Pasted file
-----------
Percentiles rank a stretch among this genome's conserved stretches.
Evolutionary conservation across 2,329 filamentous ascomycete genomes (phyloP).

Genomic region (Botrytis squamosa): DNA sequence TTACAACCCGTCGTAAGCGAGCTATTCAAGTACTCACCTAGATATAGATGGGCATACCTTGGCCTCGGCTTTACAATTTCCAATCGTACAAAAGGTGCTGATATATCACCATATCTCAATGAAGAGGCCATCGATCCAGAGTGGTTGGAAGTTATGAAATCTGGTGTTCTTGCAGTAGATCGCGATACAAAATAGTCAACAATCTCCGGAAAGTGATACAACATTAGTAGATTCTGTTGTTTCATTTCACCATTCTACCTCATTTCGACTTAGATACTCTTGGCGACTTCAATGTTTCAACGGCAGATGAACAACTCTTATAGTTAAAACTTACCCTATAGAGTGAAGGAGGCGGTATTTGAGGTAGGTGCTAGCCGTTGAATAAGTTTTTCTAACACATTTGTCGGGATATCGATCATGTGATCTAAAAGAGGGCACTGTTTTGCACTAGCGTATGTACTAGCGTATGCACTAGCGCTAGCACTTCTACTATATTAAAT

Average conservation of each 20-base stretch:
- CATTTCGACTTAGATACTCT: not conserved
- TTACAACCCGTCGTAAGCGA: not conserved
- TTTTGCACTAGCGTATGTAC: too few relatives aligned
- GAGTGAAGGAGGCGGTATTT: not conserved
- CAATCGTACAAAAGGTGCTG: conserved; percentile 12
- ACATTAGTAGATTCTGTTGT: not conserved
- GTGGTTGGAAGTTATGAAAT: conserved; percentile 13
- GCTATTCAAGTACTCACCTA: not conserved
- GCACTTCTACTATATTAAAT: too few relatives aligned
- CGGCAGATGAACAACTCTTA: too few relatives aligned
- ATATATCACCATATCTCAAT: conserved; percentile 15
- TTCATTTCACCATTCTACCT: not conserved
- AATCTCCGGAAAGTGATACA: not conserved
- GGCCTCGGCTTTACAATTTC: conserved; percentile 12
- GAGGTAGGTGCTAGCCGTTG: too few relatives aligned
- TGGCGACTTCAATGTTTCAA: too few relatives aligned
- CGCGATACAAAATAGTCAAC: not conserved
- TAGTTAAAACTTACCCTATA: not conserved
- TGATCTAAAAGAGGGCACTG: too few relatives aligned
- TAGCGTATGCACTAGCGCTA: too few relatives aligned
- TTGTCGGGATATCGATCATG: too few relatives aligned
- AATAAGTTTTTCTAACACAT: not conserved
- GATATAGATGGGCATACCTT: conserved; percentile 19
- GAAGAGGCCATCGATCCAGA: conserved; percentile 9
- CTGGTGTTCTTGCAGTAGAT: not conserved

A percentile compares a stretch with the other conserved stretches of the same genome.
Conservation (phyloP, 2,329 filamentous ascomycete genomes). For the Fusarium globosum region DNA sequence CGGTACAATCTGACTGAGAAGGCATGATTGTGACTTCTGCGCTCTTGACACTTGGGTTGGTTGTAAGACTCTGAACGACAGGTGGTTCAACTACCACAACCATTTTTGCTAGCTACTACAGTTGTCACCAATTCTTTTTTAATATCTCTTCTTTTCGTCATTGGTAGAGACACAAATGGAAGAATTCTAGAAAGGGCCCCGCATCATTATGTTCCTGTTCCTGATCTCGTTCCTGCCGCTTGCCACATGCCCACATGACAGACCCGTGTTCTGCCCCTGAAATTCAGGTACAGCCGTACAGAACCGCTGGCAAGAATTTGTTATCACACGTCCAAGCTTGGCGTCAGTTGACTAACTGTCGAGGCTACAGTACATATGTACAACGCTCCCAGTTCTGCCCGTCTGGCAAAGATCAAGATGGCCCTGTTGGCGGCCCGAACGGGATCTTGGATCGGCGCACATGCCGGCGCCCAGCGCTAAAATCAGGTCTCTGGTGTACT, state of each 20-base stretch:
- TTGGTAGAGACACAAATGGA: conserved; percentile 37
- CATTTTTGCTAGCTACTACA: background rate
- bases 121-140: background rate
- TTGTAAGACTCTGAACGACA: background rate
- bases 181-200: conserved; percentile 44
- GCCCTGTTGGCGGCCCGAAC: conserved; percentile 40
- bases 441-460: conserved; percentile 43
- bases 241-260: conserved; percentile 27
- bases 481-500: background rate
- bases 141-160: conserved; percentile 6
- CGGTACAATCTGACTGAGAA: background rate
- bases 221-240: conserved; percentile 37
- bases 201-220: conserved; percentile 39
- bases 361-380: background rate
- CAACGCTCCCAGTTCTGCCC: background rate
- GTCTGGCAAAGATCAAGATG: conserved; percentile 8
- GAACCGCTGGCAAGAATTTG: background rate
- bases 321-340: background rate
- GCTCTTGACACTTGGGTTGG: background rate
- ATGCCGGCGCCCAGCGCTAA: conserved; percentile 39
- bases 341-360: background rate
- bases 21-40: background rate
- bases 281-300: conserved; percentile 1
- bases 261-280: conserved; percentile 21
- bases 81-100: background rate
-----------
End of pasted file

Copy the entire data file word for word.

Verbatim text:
Percentiles rank a stretch among this genome's conserved stretches.
Evolutionary conservation across 2,329 filamentous ascomycete genomes (phyloP).

Genomic region (Botrytis squamosa): DNA sequence TTACAACCCGTCGTAAGCGAGCTATTCAAGTACTCACCTAGATATAGATGGGCATACCTTGGCCTCGGCTTTACAATTTCCAATCGTACAAAAGGTGCTGATATATCACCATATCTCAATGAAGAGGCCATCGATCCAGAGTGGTTGGAAGTTATGAAATCTGGTGTTCTTGCAGTAGATCGCGATACAAAATAGTCAACAATCTCCGGAAAGTGATACAACATTAGTAGATTCTGTTGTTTCATTTCACCATTCTACCTCATTTCGACTTAGATACTCTTGGCGACTTCAATGTTTCAACGGCAGATGAACAACTCTTATAGTTAAAACTTACCCTATAGAGTGAAGGAGGCGGTATTTGAGGTAGGTGCTAGCCGTTGAATAAGTTTTTCTAACACATTTGTCGGGATATCGATCATGTGATCTAAAAGAGGGCACTGTTTTGCACTAGCGTATGTACTAGCGTATGCACTAGCGCTAGCACTTCTACTATATTAAAT

Average conservation of each 20-base stretch:
- CATTTCGACTTAGATACTCT: not conserved
- TTACAACCCGTCGTAAGCGA: not conserved
- TTTTGCACTAGCGTATGTAC: too few relatives aligned
- GAGTGAAGGAGGCGGTATTT: not conserved
- CAATCGTACAAAAGGTGCTG: conserved; percentile 12
- ACATTAGTAGATTCTGTTGT: not conserved
- GTGGTTGGAAGTTATGAAAT: conserved; percentile 13
- GCTATTCAAGTACTCACCTA: not conserved
- GCACTTCTACTATATTAAAT: too few relatives aligned
- CGGCAGATGAACAACTCTTA: too few relatives aligned
- ATATATCACCATATCTCAAT: conserved; percentile 15
- TTCATTTCACCATTCTACCT: not conserved
- AATCTCCGGAAAGTGATACA: not conserved
- GGCCTCGGCTTTACAATTTC: conserved; percentile 12
- GAGGTAGGTGCTAGCCGTTG: too few relatives aligned
- TGGCGACTTCAATGTTTCAA: too few relatives aligned
- CGCGATACAAAATAGTCAAC: not conserved
- TAGTTAAAACTTACCCTATA: not conserved
- TGATCTAAAAGAGGGCACTG: too few relatives aligned
- TAGCGTATGCACTAGCGCTA: too few relatives aligned
- TTGTCGGGATATCGATCATG: too few relatives aligned
- AATAAGTTTTTCTAACACAT: not conserved
- GATATAGATGGGCATACCTT: conserved; percentile 19
- GAAGAGGCCATCGATCCAGA: conserved; percentile 9
- CTGGTGTTCTTGCAGTAGAT: not conserved

A percentile compares a stretch with the other conserved stretches of the same genome.
Conservation (phyloP, 2,329 filamentous ascomycete genomes). For the Fusarium globosum region DNA sequence CGGTACAATCTGACTGAGAAGGCATGATTGTGACTTCTGCGCTCTTGACACTTGGGTTGGTTGTAAGACTCTGAACGACAGGTGGTTCAACTACCACAACCATTTTTGCTAGCTACTACAGTTGTCACCAATTCTTTTTTAATATCTCTTCTTTTCGTCATTGGTAGAGACACAAATGGAAGAATTCTAGAAAGGGCCCCGCATCATTATGTTCCTGTTCCTGATCTCGTTCCTGCCGCTTGCCACATGCCCACATGACAGACCCGTGTTCTGCCCCTGAAATTCAGGTACAGCCGTACAGAACCGCTGGCAAGAATTTGTTATCACACGTCCAAGCTTGGCGTCAGTTGACTAACTGTCGAGGCTACAGTACATATGTACAACGCTCCCAGTTCTGCCCGTCTGGCAAAGATCAAGATGGCCCTGTTGGCGGCCCGAACGGGATCTTGGATCGGCGCACATGCCGGCGCCCAGCGCTAAAATCAGGTCTCTGGTGTACT, state of each 20-base stretch:
- TTGGTAGAGACACAAATGGA: conserved; percentile 37
- CATTTTTGCTAGCTACTACA: background rate
- bases 121-140: background rate
- TTGTAAGACTCTGAACGACA: background rate
- bases 181-200: conserved; percentile 44
- GCCCTGTTGGCGGCCCGAAC: conserved; percentile 40
- bases 441-460: conserved; percentile 43
- bases 241-260: conserved; percentile 27
- bases 481-500: background rate
- bases 141-160: conserved; percentile 6
- CGGTACAATCTGACTGAGAA: background rate
- bases 221-240: conserved; percentile 37
- bases 201-220: conserved; percentile 39
- bases 361-380: background rate
- CAACGCTCCCAGTTCTGCCC: background rate
- GTCTGGCAAAGATCAAGATG: conserved; percentile 8
- GAACCGCTGGCAAGAATTTG: background rate
- bases 321-340: background rate
- GCTCTTGACACTTGGGTTGG: background rate
- ATGCCGGCGCCCAGCGCTAA: conserved; percentile 39
- bases 341-360: background rate
- bases 21-40: background rate
- bases 281-300: conserved; percentile 1
- bases 261-280: conserved; percentile 21
- bases 81-100: background rate